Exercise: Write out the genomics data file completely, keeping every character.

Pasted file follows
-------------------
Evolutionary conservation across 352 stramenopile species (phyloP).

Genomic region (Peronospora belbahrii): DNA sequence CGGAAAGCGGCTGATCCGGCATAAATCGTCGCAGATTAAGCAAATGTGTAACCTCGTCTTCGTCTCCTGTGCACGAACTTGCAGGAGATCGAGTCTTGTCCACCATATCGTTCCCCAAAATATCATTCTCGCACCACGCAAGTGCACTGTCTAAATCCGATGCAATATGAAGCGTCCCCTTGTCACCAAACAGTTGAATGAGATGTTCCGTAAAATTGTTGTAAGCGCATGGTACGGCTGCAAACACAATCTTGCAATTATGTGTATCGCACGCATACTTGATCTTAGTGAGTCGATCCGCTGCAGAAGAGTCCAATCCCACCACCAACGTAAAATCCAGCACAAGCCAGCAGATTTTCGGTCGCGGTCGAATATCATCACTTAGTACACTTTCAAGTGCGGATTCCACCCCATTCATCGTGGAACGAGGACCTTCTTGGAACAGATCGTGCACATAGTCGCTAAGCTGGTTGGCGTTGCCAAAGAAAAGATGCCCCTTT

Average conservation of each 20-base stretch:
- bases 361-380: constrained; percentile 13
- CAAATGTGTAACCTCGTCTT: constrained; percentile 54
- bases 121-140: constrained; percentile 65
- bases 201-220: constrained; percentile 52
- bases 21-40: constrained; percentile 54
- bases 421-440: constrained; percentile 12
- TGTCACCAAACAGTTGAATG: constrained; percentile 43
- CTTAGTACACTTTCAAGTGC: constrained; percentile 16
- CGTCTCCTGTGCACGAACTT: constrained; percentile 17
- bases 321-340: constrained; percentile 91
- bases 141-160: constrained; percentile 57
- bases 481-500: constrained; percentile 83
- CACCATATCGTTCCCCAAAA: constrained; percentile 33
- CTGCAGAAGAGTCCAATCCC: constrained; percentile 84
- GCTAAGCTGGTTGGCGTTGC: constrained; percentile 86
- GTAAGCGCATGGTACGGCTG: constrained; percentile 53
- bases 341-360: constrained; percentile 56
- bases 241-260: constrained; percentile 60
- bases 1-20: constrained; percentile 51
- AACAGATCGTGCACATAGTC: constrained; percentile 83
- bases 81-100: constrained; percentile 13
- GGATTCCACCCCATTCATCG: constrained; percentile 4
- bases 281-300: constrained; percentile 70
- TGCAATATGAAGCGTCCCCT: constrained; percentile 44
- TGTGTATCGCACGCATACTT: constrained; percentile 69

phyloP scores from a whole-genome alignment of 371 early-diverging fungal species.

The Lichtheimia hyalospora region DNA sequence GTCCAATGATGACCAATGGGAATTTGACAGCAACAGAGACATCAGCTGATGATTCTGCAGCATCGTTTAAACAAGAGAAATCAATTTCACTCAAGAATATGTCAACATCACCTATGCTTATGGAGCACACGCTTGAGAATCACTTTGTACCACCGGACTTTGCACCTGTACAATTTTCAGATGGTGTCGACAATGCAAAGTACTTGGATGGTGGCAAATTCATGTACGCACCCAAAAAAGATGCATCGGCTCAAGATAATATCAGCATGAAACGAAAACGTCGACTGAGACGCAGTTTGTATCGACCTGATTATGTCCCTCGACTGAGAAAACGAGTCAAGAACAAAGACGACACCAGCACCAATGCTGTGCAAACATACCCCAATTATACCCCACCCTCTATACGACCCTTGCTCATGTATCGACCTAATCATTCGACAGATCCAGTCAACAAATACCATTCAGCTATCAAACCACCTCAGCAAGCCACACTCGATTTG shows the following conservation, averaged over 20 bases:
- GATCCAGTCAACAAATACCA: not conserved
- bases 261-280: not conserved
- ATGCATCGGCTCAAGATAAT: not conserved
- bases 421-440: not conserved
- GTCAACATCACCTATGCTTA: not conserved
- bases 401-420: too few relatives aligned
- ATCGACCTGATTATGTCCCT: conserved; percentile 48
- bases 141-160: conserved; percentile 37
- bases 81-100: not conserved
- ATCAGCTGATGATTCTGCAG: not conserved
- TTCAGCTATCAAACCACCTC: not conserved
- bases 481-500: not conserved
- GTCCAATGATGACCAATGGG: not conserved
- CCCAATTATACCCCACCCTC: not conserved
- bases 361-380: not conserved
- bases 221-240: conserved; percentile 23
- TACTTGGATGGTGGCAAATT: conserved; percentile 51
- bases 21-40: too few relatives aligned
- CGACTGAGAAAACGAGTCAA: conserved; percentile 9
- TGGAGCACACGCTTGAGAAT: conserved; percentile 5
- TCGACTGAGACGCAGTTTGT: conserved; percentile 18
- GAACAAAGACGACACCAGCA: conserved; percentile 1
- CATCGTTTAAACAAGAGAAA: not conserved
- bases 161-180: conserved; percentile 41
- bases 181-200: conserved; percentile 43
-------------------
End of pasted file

Evolutionary conservation across 352 stramenopile species (phyloP).

Genomic region (Peronospora belbahrii): DNA sequence CGGAAAGCGGCTGATCCGGCATAAATCGTCGCAGATTAAGCAAATGTGTAACCTCGTCTTCGTCTCCTGTGCACGAACTTGCAGGAGATCGAGTCTTGTCCACCATATCGTTCCCCAAAATATCATTCTCGCACCACGCAAGTGCACTGTCTAAATCCGATGCAATATGAAGCGTCCCCTTGTCACCAAACAGTTGAATGAGATGTTCCGTAAAATTGTTGTAAGCGCATGGTACGGCTGCAAACACAATCTTGCAATTATGTGTATCGCACGCATACTTGATCTTAGTGAGTCGATCCGCTGCAGAAGAGTCCAATCCCACCACCAACGTAAAATCCAGCACAAGCCAGCAGATTTTCGGTCGCGGTCGAATATCATCACTTAGTACACTTTCAAGTGCGGATTCCACCCCATTCATCGTGGAACGAGGACCTTCTTGGAACAGATCGTGCACATAGTCGCTAAGCTGGTTGGCGTTGCCAAAGAAAAGATGCCCCTTT

Average conservation of each 20-base stretch:
- bases 361-380: constrained; percentile 13
- CAAATGTGTAACCTCGTCTT: constrained; percentile 54
- bases 121-140: constrained; percentile 65
- bases 201-220: constrained; percentile 52
- bases 21-40: constrained; percentile 54
- bases 421-440: constrained; percentile 12
- TGTCACCAAACAGTTGAATG: constrained; percentile 43
- CTTAGTACACTTTCAAGTGC: constrained; percentile 16
- CGTCTCCTGTGCACGAACTT: constrained; percentile 17
- bases 321-340: constrained; percentile 91
- bases 141-160: constrained; percentile 57
- bases 481-500: constrained; percentile 83
- CACCATATCGTTCCCCAAAA: constrained; percentile 33
- CTGCAGAAGAGTCCAATCCC: constrained; percentile 84
- GCTAAGCTGGTTGGCGTTGC: constrained; percentile 86
- GTAAGCGCATGGTACGGCTG: constrained; percentile 53
- bases 341-360: constrained; percentile 56
- bases 241-260: constrained; percentile 60
- bases 1-20: constrained; percentile 51
- AACAGATCGTGCACATAGTC: constrained; percentile 83
- bases 81-100: constrained; percentile 13
- GGATTCCACCCCATTCATCG: constrained; percentile 4
- bases 281-300: constrained; percentile 70
- TGCAATATGAAGCGTCCCCT: constrained; percentile 44
- TGTGTATCGCACGCATACTT: constrained; percentile 69

phyloP scores from a whole-genome alignment of 371 early-diverging fungal species.

The Lichtheimia hyalospora region DNA sequence GTCCAATGATGACCAATGGGAATTTGACAGCAACAGAGACATCAGCTGATGATTCTGCAGCATCGTTTAAACAAGAGAAATCAATTTCACTCAAGAATATGTCAACATCACCTATGCTTATGGAGCACACGCTTGAGAATCACTTTGTACCACCGGACTTTGCACCTGTACAATTTTCAGATGGTGTCGACAATGCAAAGTACTTGGATGGTGGCAAATTCATGTACGCACCCAAAAAAGATGCATCGGCTCAAGATAATATCAGCATGAAACGAAAACGTCGACTGAGACGCAGTTTGTATCGACCTGATTATGTCCCTCGACTGAGAAAACGAGTCAAGAACAAAGACGACACCAGCACCAATGCTGTGCAAACATACCCCAATTATACCCCACCCTCTATACGACCCTTGCTCATGTATCGACCTAATCATTCGACAGATCCAGTCAACAAATACCATTCAGCTATCAAACCACCTCAGCAAGCCACACTCGATTTG shows the following conservation, averaged over 20 bases:
- GATCCAGTCAACAAATACCA: not conserved
- bases 261-280: not conserved
- ATGCATCGGCTCAAGATAAT: not conserved
- bases 421-440: not conserved
- GTCAACATCACCTATGCTTA: not conserved
- bases 401-420: too few relatives aligned
- ATCGACCTGATTATGTCCCT: conserved; percentile 48
- bases 141-160: conserved; percentile 37
- bases 81-100: not conserved
- ATCAGCTGATGATTCTGCAG: not conserved
- TTCAGCTATCAAACCACCTC: not conserved
- bases 481-500: not conserved
- GTCCAATGATGACCAATGGG: not conserved
- CCCAATTATACCCCACCCTC: not conserved
- bases 361-380: not conserved
- bases 221-240: conserved; percentile 23
- TACTTGGATGGTGGCAAATT: conserved; percentile 51
- bases 21-40: too few relatives aligned
- CGACTGAGAAAACGAGTCAA: conserved; percentile 9
- TGGAGCACACGCTTGAGAAT: conserved; percentile 5
- TCGACTGAGACGCAGTTTGT: conserved; percentile 18
- GAACAAAGACGACACCAGCA: conserved; percentile 1
- CATCGTTTAAACAAGAGAAA: not conserved
- bases 161-180: conserved; percentile 41
- bases 181-200: conserved; percentile 43